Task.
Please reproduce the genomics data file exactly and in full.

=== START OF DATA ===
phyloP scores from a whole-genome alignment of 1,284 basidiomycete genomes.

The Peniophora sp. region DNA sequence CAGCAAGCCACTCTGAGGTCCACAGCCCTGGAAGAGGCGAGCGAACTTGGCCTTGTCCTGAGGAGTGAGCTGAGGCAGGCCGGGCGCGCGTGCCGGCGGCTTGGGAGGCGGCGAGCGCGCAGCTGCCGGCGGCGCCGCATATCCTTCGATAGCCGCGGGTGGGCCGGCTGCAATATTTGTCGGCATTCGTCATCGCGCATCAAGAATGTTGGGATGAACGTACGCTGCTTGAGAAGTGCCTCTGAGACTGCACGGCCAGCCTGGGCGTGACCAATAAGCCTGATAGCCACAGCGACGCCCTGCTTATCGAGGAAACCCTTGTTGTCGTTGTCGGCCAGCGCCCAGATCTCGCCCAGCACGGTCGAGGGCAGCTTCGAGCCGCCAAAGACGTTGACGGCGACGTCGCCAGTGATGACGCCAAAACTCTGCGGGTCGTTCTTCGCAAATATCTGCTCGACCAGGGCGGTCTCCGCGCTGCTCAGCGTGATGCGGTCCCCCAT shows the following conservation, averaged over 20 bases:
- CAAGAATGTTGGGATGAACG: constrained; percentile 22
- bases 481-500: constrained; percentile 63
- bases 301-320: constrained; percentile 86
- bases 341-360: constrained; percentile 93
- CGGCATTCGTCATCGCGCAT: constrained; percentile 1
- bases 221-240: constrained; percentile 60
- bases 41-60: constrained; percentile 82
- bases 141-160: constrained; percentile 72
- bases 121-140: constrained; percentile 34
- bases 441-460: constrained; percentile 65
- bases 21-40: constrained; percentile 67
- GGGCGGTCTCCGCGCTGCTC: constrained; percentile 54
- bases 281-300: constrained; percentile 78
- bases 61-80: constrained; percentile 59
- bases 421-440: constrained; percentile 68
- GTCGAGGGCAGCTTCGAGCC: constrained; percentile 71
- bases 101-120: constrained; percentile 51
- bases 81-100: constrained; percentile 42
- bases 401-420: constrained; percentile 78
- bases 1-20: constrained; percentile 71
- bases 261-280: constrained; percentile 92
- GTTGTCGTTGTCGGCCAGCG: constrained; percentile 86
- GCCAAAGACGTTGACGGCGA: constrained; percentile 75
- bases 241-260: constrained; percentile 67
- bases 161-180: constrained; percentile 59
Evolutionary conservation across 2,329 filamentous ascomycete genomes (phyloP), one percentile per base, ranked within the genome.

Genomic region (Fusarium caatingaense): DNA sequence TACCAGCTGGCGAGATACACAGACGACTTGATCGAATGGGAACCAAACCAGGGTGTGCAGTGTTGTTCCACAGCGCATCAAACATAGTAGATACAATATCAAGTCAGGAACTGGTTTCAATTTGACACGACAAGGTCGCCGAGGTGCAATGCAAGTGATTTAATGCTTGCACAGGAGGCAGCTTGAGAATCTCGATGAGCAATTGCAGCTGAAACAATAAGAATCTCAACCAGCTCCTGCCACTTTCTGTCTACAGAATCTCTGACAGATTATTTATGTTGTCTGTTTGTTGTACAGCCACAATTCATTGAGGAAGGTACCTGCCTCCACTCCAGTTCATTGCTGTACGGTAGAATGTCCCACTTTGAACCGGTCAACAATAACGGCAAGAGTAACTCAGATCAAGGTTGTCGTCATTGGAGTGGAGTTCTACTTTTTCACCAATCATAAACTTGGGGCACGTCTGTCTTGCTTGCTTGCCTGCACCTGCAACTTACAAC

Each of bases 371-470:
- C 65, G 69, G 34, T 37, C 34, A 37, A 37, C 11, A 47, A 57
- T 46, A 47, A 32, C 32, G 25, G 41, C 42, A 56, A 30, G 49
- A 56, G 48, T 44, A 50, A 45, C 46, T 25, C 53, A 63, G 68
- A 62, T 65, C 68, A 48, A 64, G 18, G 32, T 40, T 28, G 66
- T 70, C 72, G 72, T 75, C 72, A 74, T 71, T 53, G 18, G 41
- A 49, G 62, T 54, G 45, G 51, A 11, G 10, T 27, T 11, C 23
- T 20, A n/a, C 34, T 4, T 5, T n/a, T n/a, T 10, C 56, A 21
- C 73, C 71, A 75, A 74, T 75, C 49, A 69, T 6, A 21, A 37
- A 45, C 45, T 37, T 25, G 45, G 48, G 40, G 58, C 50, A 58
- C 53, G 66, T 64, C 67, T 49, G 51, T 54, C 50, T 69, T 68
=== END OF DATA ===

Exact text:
phyloP scores from a whole-genome alignment of 1,284 basidiomycete genomes.

The Peniophora sp. region DNA sequence CAGCAAGCCACTCTGAGGTCCACAGCCCTGGAAGAGGCGAGCGAACTTGGCCTTGTCCTGAGGAGTGAGCTGAGGCAGGCCGGGCGCGCGTGCCGGCGGCTTGGGAGGCGGCGAGCGCGCAGCTGCCGGCGGCGCCGCATATCCTTCGATAGCCGCGGGTGGGCCGGCTGCAATATTTGTCGGCATTCGTCATCGCGCATCAAGAATGTTGGGATGAACGTACGCTGCTTGAGAAGTGCCTCTGAGACTGCACGGCCAGCCTGGGCGTGACCAATAAGCCTGATAGCCACAGCGACGCCCTGCTTATCGAGGAAACCCTTGTTGTCGTTGTCGGCCAGCGCCCAGATCTCGCCCAGCACGGTCGAGGGCAGCTTCGAGCCGCCAAAGACGTTGACGGCGACGTCGCCAGTGATGACGCCAAAACTCTGCGGGTCGTTCTTCGCAAATATCTGCTCGACCAGGGCGGTCTCCGCGCTGCTCAGCGTGATGCGGTCCCCCAT shows the following conservation, averaged over 20 bases:
- CAAGAATGTTGGGATGAACG: constrained; percentile 22
- bases 481-500: constrained; percentile 63
- bases 301-320: constrained; percentile 86
- bases 341-360: constrained; percentile 93
- CGGCATTCGTCATCGCGCAT: constrained; percentile 1
- bases 221-240: constrained; percentile 60
- bases 41-60: constrained; percentile 82
- bases 141-160: constrained; percentile 72
- bases 121-140: constrained; percentile 34
- bases 441-460: constrained; percentile 65
- bases 21-40: constrained; percentile 67
- GGGCGGTCTCCGCGCTGCTC: constrained; percentile 54
- bases 281-300: constrained; percentile 78
- bases 61-80: constrained; percentile 59
- bases 421-440: constrained; percentile 68
- GTCGAGGGCAGCTTCGAGCC: constrained; percentile 71
- bases 101-120: constrained; percentile 51
- bases 81-100: constrained; percentile 42
- bases 401-420: constrained; percentile 78
- bases 1-20: constrained; percentile 71
- bases 261-280: constrained; percentile 92
- GTTGTCGTTGTCGGCCAGCG: constrained; percentile 86
- GCCAAAGACGTTGACGGCGA: constrained; percentile 75
- bases 241-260: constrained; percentile 67
- bases 161-180: constrained; percentile 59
Evolutionary conservation across 2,329 filamentous ascomycete genomes (phyloP), one percentile per base, ranked within the genome.

Genomic region (Fusarium caatingaense): DNA sequence TACCAGCTGGCGAGATACACAGACGACTTGATCGAATGGGAACCAAACCAGGGTGTGCAGTGTTGTTCCACAGCGCATCAAACATAGTAGATACAATATCAAGTCAGGAACTGGTTTCAATTTGACACGACAAGGTCGCCGAGGTGCAATGCAAGTGATTTAATGCTTGCACAGGAGGCAGCTTGAGAATCTCGATGAGCAATTGCAGCTGAAACAATAAGAATCTCAACCAGCTCCTGCCACTTTCTGTCTACAGAATCTCTGACAGATTATTTATGTTGTCTGTTTGTTGTACAGCCACAATTCATTGAGGAAGGTACCTGCCTCCACTCCAGTTCATTGCTGTACGGTAGAATGTCCCACTTTGAACCGGTCAACAATAACGGCAAGAGTAACTCAGATCAAGGTTGTCGTCATTGGAGTGGAGTTCTACTTTTTCACCAATCATAAACTTGGGGCACGTCTGTCTTGCTTGCTTGCCTGCACCTGCAACTTACAAC

Each of bases 371-470:
- C 65, G 69, G 34, T 37, C 34, A 37, A 37, C 11, A 47, A 57
- T 46, A 47, A 32, C 32, G 25, G 41, C 42, A 56, A 30, G 49
- A 56, G 48, T 44, A 50, A 45, C 46, T 25, C 53, A 63, G 68
- A 62, T 65, C 68, A 48, A 64, G 18, G 32, T 40, T 28, G 66
- T 70, C 72, G 72, T 75, C 72, A 74, T 71, T 53, G 18, G 41
- A 49, G 62, T 54, G 45, G 51, A 11, G 10, T 27, T 11, C 23
- T 20, A n/a, C 34, T 4, T 5, T n/a, T n/a, T 10, C 56, A 21
- C 73, C 71, A 75, A 74, T 75, C 49, A 69, T 6, A 21, A 37
- A 45, C 45, T 37, T 25, G 45, G 48, G 40, G 58, C 50, A 58
- C 53, G 66, T 64, C 67, T 49, G 51, T 54, C 50, T 69, T 68